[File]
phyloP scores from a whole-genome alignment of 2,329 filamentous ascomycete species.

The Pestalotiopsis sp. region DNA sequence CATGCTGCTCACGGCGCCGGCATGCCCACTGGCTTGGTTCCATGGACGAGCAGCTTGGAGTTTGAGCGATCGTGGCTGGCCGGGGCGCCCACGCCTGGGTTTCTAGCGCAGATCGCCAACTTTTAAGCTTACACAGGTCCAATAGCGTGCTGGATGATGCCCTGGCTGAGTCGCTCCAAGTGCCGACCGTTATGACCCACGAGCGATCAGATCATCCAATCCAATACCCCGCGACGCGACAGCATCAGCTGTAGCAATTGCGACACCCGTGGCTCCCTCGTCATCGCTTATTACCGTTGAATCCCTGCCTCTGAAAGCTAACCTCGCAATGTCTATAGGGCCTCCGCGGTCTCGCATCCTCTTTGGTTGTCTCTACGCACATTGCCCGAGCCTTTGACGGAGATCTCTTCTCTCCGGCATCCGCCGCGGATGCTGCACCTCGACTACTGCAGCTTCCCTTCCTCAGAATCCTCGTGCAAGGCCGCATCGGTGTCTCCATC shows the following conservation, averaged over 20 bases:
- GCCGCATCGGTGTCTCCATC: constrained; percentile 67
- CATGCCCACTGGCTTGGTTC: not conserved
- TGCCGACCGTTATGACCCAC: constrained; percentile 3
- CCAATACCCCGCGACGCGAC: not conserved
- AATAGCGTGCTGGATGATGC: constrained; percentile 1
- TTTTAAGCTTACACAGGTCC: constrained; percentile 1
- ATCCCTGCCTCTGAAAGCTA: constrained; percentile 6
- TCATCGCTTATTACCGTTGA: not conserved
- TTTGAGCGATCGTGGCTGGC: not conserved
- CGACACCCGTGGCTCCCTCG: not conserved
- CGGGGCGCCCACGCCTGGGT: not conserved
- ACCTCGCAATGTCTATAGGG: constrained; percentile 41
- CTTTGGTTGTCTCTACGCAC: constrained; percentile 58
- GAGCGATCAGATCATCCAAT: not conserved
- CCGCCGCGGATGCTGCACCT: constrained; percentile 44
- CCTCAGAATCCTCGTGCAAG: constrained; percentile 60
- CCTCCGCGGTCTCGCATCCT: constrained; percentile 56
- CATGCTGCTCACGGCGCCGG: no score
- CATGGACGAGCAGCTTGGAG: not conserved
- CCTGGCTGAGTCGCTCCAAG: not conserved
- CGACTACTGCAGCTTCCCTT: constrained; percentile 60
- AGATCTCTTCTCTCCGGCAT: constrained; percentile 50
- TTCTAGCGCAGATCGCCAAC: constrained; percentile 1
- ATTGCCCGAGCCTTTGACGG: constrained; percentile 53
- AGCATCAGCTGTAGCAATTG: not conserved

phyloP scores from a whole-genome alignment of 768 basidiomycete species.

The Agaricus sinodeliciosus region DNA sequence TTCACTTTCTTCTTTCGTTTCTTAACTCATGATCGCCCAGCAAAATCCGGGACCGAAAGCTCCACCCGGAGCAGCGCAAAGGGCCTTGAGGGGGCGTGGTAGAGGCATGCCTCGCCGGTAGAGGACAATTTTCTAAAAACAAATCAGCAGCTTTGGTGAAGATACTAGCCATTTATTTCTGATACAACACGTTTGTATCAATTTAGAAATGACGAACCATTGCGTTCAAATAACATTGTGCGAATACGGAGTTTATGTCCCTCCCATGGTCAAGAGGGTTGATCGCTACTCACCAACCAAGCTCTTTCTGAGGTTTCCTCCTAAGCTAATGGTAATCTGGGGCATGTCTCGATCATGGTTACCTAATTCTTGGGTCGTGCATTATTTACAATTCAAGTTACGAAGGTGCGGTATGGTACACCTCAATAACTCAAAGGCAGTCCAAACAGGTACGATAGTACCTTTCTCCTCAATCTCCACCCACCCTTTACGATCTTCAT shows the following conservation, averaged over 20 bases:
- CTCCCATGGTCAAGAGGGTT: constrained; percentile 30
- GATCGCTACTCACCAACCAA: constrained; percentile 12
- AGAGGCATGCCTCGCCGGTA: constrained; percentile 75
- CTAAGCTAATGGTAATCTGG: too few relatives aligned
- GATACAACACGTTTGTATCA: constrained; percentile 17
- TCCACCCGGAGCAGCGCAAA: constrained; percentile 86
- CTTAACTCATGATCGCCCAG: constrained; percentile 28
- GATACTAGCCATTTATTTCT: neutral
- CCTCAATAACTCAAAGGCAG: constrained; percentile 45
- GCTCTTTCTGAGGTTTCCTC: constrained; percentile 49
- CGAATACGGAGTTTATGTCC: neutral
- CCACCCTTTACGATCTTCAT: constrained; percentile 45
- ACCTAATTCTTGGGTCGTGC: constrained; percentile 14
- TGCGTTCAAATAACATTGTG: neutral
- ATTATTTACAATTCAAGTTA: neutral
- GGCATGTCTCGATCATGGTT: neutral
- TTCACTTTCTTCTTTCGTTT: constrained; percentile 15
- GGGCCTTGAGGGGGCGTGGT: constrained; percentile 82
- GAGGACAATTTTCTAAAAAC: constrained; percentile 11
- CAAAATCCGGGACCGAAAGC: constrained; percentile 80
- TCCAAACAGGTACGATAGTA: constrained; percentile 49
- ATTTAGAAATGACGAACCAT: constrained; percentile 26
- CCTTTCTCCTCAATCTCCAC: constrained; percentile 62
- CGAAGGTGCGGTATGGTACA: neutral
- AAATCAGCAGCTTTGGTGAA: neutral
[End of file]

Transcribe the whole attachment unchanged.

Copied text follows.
phyloP scores from a whole-genome alignment of 2,329 filamentous ascomycete species.

The Pestalotiopsis sp. region DNA sequence CATGCTGCTCACGGCGCCGGCATGCCCACTGGCTTGGTTCCATGGACGAGCAGCTTGGAGTTTGAGCGATCGTGGCTGGCCGGGGCGCCCACGCCTGGGTTTCTAGCGCAGATCGCCAACTTTTAAGCTTACACAGGTCCAATAGCGTGCTGGATGATGCCCTGGCTGAGTCGCTCCAAGTGCCGACCGTTATGACCCACGAGCGATCAGATCATCCAATCCAATACCCCGCGACGCGACAGCATCAGCTGTAGCAATTGCGACACCCGTGGCTCCCTCGTCATCGCTTATTACCGTTGAATCCCTGCCTCTGAAAGCTAACCTCGCAATGTCTATAGGGCCTCCGCGGTCTCGCATCCTCTTTGGTTGTCTCTACGCACATTGCCCGAGCCTTTGACGGAGATCTCTTCTCTCCGGCATCCGCCGCGGATGCTGCACCTCGACTACTGCAGCTTCCCTTCCTCAGAATCCTCGTGCAAGGCCGCATCGGTGTCTCCATC shows the following conservation, averaged over 20 bases:
- GCCGCATCGGTGTCTCCATC: constrained; percentile 67
- CATGCCCACTGGCTTGGTTC: not conserved
- TGCCGACCGTTATGACCCAC: constrained; percentile 3
- CCAATACCCCGCGACGCGAC: not conserved
- AATAGCGTGCTGGATGATGC: constrained; percentile 1
- TTTTAAGCTTACACAGGTCC: constrained; percentile 1
- ATCCCTGCCTCTGAAAGCTA: constrained; percentile 6
- TCATCGCTTATTACCGTTGA: not conserved
- TTTGAGCGATCGTGGCTGGC: not conserved
- CGACACCCGTGGCTCCCTCG: not conserved
- CGGGGCGCCCACGCCTGGGT: not conserved
- ACCTCGCAATGTCTATAGGG: constrained; percentile 41
- CTTTGGTTGTCTCTACGCAC: constrained; percentile 58
- GAGCGATCAGATCATCCAAT: not conserved
- CCGCCGCGGATGCTGCACCT: constrained; percentile 44
- CCTCAGAATCCTCGTGCAAG: constrained; percentile 60
- CCTCCGCGGTCTCGCATCCT: constrained; percentile 56
- CATGCTGCTCACGGCGCCGG: no score
- CATGGACGAGCAGCTTGGAG: not conserved
- CCTGGCTGAGTCGCTCCAAG: not conserved
- CGACTACTGCAGCTTCCCTT: constrained; percentile 60
- AGATCTCTTCTCTCCGGCAT: constrained; percentile 50
- TTCTAGCGCAGATCGCCAAC: constrained; percentile 1
- ATTGCCCGAGCCTTTGACGG: constrained; percentile 53
- AGCATCAGCTGTAGCAATTG: not conserved

phyloP scores from a whole-genome alignment of 768 basidiomycete species.

The Agaricus sinodeliciosus region DNA sequence TTCACTTTCTTCTTTCGTTTCTTAACTCATGATCGCCCAGCAAAATCCGGGACCGAAAGCTCCACCCGGAGCAGCGCAAAGGGCCTTGAGGGGGCGTGGTAGAGGCATGCCTCGCCGGTAGAGGACAATTTTCTAAAAACAAATCAGCAGCTTTGGTGAAGATACTAGCCATTTATTTCTGATACAACACGTTTGTATCAATTTAGAAATGACGAACCATTGCGTTCAAATAACATTGTGCGAATACGGAGTTTATGTCCCTCCCATGGTCAAGAGGGTTGATCGCTACTCACCAACCAAGCTCTTTCTGAGGTTTCCTCCTAAGCTAATGGTAATCTGGGGCATGTCTCGATCATGGTTACCTAATTCTTGGGTCGTGCATTATTTACAATTCAAGTTACGAAGGTGCGGTATGGTACACCTCAATAACTCAAAGGCAGTCCAAACAGGTACGATAGTACCTTTCTCCTCAATCTCCACCCACCCTTTACGATCTTCAT shows the following conservation, averaged over 20 bases:
- CTCCCATGGTCAAGAGGGTT: constrained; percentile 30
- GATCGCTACTCACCAACCAA: constrained; percentile 12
- AGAGGCATGCCTCGCCGGTA: constrained; percentile 75
- CTAAGCTAATGGTAATCTGG: too few relatives aligned
- GATACAACACGTTTGTATCA: constrained; percentile 17
- TCCACCCGGAGCAGCGCAAA: constrained; percentile 86
- CTTAACTCATGATCGCCCAG: constrained; percentile 28
- GATACTAGCCATTTATTTCT: neutral
- CCTCAATAACTCAAAGGCAG: constrained; percentile 45
- GCTCTTTCTGAGGTTTCCTC: constrained; percentile 49
- CGAATACGGAGTTTATGTCC: neutral
- CCACCCTTTACGATCTTCAT: constrained; percentile 45
- ACCTAATTCTTGGGTCGTGC: constrained; percentile 14
- TGCGTTCAAATAACATTGTG: neutral
- ATTATTTACAATTCAAGTTA: neutral
- GGCATGTCTCGATCATGGTT: neutral
- TTCACTTTCTTCTTTCGTTT: constrained; percentile 15
- GGGCCTTGAGGGGGCGTGGT: constrained; percentile 82
- GAGGACAATTTTCTAAAAAC: constrained; percentile 11
- CAAAATCCGGGACCGAAAGC: constrained; percentile 80
- TCCAAACAGGTACGATAGTA: constrained; percentile 49
- ATTTAGAAATGACGAACCAT: constrained; percentile 26
- CCTTTCTCCTCAATCTCCAC: constrained; percentile 62
- CGAAGGTGCGGTATGGTACA: neutral
- AAATCAGCAGCTTTGGTGAA: neutral